The same disruptive tactics that swept the PSL and Bolsonaro into power may also undermine their capacity to formulate and negotiate the president’s ambitious legislative agenda, write Mark S. Langevin (George Mason University) and Edmund Ruge in the first of a two-part series on the roots and the role of the Partido Liberal Social.
Brazil’s conservative-nationalist political realignment splashed on to the global scene with the election of president Jair Bolsonaro in October of 2018, but his adopted political party has largely gone unnoticed.
In a single year, the president’s Social Liberal Party (PSL) has gone from being a small liberal-oriented political faction to become a real rival to the Workers Party (PT) as the largest party in the Chamber of Deputies. The PSL rode the Bolsonaro bandwagon all the way to an electoral victory that may well change the course of Brazilian democracy for a generation and will certainly disrupt Brasilia in the short run. President Bolsonaro will attract all the attention, but his political party may well decide the final outcome of Brazil’s remarkable political realignment.
But for now the president and his party are at the center of a campaign-donation scandal that threatens Bolsonaro’s political partnership with Gustavo Bebianno: the former General Secretary of the Presidency and architect of the president’s alliance with the PSL was recently fired by the president and dispatched to a distant diplomatic posting. This along with the corruption scandal engulfing the president’s son Senator Flávio Bolsonaro, now looms large over Brasilia.
It may be that same disruptive tactics which swept the PSL and Bolsonaro into power may also undermine their capacity to formulate and negotiate the president’s ambitious legislative agenda.
Luciano Bivar and the birth of the Social Liberal Party
It was ultra-liberal Luciano Bivar from the state of Pernambuco who founded the PSL in 1994, though it was legally registered in 1998. Bivar had been a perennial candidate for mayor in Recife but ultimately entered the Chamber of Deputies in 1998 as the PSL’s sole representative. In 2002, Lincoln Portela of Minas Gerais (now a deputy of the Republic Party) replaced him as the sole PSL member in congress.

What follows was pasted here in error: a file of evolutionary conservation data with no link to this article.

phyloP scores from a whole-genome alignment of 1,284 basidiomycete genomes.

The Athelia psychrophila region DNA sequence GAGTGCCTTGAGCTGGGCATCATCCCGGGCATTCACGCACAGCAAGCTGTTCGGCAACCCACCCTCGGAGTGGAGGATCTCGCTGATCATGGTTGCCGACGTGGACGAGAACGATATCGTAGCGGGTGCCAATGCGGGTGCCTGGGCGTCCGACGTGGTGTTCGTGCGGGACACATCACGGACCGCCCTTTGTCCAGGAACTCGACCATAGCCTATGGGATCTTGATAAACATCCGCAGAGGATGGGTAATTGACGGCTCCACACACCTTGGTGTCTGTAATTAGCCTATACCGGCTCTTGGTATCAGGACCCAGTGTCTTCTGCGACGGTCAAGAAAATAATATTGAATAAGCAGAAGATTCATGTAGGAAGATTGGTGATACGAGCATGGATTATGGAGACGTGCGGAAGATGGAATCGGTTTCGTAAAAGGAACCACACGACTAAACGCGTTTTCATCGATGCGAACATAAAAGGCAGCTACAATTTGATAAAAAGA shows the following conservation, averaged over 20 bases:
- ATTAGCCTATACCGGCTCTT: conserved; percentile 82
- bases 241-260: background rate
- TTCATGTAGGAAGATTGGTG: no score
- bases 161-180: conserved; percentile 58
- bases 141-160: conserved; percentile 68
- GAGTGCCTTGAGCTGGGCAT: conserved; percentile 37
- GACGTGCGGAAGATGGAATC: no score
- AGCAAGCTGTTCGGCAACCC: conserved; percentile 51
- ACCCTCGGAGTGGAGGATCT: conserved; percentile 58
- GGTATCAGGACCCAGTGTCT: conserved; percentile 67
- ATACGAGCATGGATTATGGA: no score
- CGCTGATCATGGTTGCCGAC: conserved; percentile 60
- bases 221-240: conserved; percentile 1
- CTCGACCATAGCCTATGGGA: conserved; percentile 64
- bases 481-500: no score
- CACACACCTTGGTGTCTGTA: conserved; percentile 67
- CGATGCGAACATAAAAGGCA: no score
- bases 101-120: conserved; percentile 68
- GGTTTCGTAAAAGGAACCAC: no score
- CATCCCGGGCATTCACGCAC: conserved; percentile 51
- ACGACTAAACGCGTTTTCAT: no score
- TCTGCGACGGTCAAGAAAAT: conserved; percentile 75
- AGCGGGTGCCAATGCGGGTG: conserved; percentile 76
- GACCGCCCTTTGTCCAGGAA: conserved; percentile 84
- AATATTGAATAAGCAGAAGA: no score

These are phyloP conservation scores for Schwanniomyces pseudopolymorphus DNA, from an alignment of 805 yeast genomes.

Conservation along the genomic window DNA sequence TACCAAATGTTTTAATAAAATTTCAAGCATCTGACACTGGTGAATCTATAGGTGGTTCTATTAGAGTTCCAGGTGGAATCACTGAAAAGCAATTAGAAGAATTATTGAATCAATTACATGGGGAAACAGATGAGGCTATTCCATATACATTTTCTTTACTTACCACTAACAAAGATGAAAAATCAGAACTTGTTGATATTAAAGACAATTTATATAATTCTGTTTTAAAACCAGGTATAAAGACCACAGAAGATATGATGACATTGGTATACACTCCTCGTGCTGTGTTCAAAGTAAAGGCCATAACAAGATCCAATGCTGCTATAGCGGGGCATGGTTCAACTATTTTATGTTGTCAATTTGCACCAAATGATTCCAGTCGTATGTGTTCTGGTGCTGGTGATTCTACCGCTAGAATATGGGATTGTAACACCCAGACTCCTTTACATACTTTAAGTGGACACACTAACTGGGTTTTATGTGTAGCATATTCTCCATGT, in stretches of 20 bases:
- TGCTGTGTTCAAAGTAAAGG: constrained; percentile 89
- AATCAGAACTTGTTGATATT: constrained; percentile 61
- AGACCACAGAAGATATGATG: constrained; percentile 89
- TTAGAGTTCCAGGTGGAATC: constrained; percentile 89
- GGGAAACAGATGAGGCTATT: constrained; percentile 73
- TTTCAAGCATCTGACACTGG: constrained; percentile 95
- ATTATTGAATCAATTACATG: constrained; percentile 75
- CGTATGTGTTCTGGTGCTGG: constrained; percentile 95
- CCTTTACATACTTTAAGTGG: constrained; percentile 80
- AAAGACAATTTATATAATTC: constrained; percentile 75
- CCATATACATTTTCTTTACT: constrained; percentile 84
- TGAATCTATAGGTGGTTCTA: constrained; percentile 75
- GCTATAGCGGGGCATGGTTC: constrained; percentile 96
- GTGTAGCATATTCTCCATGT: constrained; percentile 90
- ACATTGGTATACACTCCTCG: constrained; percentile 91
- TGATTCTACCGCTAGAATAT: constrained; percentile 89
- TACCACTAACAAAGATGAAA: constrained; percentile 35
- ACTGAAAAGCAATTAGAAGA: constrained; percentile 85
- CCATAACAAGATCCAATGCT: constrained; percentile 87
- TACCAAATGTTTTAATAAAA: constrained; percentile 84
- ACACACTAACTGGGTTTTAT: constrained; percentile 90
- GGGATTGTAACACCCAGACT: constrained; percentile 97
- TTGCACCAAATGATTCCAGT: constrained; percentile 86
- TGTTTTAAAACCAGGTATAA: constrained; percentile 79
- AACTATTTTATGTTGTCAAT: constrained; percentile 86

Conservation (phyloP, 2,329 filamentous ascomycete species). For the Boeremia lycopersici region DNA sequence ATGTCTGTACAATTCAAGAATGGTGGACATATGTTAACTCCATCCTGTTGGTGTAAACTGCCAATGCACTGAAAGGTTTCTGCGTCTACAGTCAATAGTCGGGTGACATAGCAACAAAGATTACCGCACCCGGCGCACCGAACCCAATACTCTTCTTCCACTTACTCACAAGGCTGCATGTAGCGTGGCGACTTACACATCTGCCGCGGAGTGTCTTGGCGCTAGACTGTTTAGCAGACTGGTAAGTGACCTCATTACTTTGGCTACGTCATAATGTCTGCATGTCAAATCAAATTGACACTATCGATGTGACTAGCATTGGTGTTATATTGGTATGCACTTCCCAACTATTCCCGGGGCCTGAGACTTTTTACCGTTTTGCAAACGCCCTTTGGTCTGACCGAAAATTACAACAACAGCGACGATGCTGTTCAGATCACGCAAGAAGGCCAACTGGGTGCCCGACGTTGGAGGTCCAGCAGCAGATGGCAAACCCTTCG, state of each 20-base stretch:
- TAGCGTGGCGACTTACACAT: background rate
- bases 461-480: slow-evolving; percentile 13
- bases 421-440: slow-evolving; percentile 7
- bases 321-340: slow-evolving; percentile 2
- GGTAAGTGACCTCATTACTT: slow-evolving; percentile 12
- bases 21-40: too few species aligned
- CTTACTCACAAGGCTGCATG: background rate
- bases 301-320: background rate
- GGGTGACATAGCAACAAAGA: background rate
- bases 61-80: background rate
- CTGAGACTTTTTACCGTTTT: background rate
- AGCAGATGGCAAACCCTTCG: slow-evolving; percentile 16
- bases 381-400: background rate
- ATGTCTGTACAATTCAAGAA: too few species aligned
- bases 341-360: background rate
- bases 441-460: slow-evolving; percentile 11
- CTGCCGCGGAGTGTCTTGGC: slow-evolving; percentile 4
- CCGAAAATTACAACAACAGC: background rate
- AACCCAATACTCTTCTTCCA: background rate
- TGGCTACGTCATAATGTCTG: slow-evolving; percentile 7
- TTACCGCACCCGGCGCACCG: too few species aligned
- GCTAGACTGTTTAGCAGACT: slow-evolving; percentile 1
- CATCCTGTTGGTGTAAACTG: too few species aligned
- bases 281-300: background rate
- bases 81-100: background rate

Bivar ran for president in 2006 as a staunch liberal voice, and the party made very modest electoral gains at the state and municipal levels. His platform included a federal 3.4 per cent flat tax, the deployment of the armed forces into the country’s poorest neighborhoods, and a constitutional amendment permitting the death penalty. He is a consistent critic of bureaucratic politics and even warned that a president could be held hostage by what he refers to as the “bureaustocracy”.
His political outlook and policy priorities were framed by his notable wealth and the kidnapping of his son in 2000. He combined liberal economic prescriptions with a forceful offensive against violent crime, a framing that continues to define the PSL’s strategic alliance with Bolsonaro.
Party for hire
Following Bivar’s failed presidential bid in 2006, the PSL continued to scratch out its survival in the political desert, operating as a “party for hire” and Bivar’s personal mouthpiece. Its state and local representation was limited and concentrated in the North and Northeast regions.
The PSL could only muster enough votes to elect one federal deputy in 2010 and 2014. During the 2014 elections the PSL aligned with the Brazilian Socialist Party to hitch a ride on the coattails of Marina Silva’s upcoming presidential campaign, but when she lost in the first round, the party was forced to find another route to political survival.
Bivar defended its liberal bent and provided for the party financially, but he needed something bigger than his wallet to take both the party and his ideological vision to a nationwide audience. The party needed a lightning rod to galvanise the electorate and disrupt the perennial rivalry between the PT and the Brazilian Social Democratic Party (PSDB).
Bivar and his junior political operative Julian Lemos circled the wagons in 2015 to reaffirm their commitment to economic liberalism while also preaching law and order amidst the Lava Jato corruption scandal. They reached out to a new generation of right-wing activists eager to impeach then-president Dilma Rousseff and launch full-throated attacks on the PT and the broader social democratic establishment. Bivar and Lemos also continued to rent out the party registration to opportunistic candidates across the board. Yet, they also understood that the party and the cause of economic liberalism needed a big bang. Then came Bolsonaro.
Bolsonaro: the embodiment of a fragmented party system
Bolsonaro is the architect of Brazil’s conservative-nationalist political realignment, but he has never built a political organisation. Rather, he is a party-crasher who spent most of his congressional tenure as a brash but inconsequential backbencher, switching party seven times during his three decades in the Chamber.